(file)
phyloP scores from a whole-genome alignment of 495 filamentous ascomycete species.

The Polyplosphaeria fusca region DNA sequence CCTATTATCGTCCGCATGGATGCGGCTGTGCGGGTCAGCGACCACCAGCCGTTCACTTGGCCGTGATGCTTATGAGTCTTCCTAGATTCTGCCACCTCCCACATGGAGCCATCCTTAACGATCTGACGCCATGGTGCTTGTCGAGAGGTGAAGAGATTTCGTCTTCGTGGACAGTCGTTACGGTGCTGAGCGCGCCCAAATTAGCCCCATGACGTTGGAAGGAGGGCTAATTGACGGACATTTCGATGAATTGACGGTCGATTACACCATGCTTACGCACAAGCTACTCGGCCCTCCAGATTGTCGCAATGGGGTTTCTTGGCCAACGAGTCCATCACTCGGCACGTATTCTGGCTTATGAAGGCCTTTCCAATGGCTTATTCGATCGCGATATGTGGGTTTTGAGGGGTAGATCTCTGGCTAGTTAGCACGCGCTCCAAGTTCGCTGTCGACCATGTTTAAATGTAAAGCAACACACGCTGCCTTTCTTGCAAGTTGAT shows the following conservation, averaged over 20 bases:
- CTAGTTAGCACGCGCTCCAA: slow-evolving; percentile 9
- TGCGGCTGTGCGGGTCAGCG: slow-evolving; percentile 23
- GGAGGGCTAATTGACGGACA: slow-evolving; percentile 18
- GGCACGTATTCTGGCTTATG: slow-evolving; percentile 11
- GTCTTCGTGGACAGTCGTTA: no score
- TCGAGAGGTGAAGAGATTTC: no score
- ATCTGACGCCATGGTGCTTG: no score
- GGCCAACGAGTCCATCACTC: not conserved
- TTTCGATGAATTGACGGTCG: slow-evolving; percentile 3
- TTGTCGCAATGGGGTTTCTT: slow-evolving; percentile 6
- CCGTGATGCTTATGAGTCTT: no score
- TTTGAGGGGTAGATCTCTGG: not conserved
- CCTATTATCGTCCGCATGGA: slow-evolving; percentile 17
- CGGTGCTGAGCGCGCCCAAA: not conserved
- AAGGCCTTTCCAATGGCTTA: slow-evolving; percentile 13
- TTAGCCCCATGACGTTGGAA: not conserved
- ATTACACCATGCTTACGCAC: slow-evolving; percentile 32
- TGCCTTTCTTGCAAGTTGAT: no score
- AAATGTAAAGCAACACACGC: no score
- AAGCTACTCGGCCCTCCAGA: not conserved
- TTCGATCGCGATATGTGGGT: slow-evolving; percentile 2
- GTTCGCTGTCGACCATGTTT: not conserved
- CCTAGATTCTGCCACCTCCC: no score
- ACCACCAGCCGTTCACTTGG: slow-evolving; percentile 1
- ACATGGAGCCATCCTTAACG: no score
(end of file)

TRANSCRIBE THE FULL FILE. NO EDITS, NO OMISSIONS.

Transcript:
phyloP scores from a whole-genome alignment of 495 filamentous ascomycete species.

The Polyplosphaeria fusca region DNA sequence CCTATTATCGTCCGCATGGATGCGGCTGTGCGGGTCAGCGACCACCAGCCGTTCACTTGGCCGTGATGCTTATGAGTCTTCCTAGATTCTGCCACCTCCCACATGGAGCCATCCTTAACGATCTGACGCCATGGTGCTTGTCGAGAGGTGAAGAGATTTCGTCTTCGTGGACAGTCGTTACGGTGCTGAGCGCGCCCAAATTAGCCCCATGACGTTGGAAGGAGGGCTAATTGACGGACATTTCGATGAATTGACGGTCGATTACACCATGCTTACGCACAAGCTACTCGGCCCTCCAGATTGTCGCAATGGGGTTTCTTGGCCAACGAGTCCATCACTCGGCACGTATTCTGGCTTATGAAGGCCTTTCCAATGGCTTATTCGATCGCGATATGTGGGTTTTGAGGGGTAGATCTCTGGCTAGTTAGCACGCGCTCCAAGTTCGCTGTCGACCATGTTTAAATGTAAAGCAACACACGCTGCCTTTCTTGCAAGTTGAT shows the following conservation, averaged over 20 bases:
- CTAGTTAGCACGCGCTCCAA: slow-evolving; percentile 9
- TGCGGCTGTGCGGGTCAGCG: slow-evolving; percentile 23
- GGAGGGCTAATTGACGGACA: slow-evolving; percentile 18
- GGCACGTATTCTGGCTTATG: slow-evolving; percentile 11
- GTCTTCGTGGACAGTCGTTA: no score
- TCGAGAGGTGAAGAGATTTC: no score
- ATCTGACGCCATGGTGCTTG: no score
- GGCCAACGAGTCCATCACTC: not conserved
- TTTCGATGAATTGACGGTCG: slow-evolving; percentile 3
- TTGTCGCAATGGGGTTTCTT: slow-evolving; percentile 6
- CCGTGATGCTTATGAGTCTT: no score
- TTTGAGGGGTAGATCTCTGG: not conserved
- CCTATTATCGTCCGCATGGA: slow-evolving; percentile 17
- CGGTGCTGAGCGCGCCCAAA: not conserved
- AAGGCCTTTCCAATGGCTTA: slow-evolving; percentile 13
- TTAGCCCCATGACGTTGGAA: not conserved
- ATTACACCATGCTTACGCAC: slow-evolving; percentile 32
- TGCCTTTCTTGCAAGTTGAT: no score
- AAATGTAAAGCAACACACGC: no score
- AAGCTACTCGGCCCTCCAGA: not conserved
- TTCGATCGCGATATGTGGGT: slow-evolving; percentile 2
- GTTCGCTGTCGACCATGTTT: not conserved
- CCTAGATTCTGCCACCTCCC: no score
- ACCACCAGCCGTTCACTTGG: slow-evolving; percentile 1
- ACATGGAGCCATCCTTAACG: no score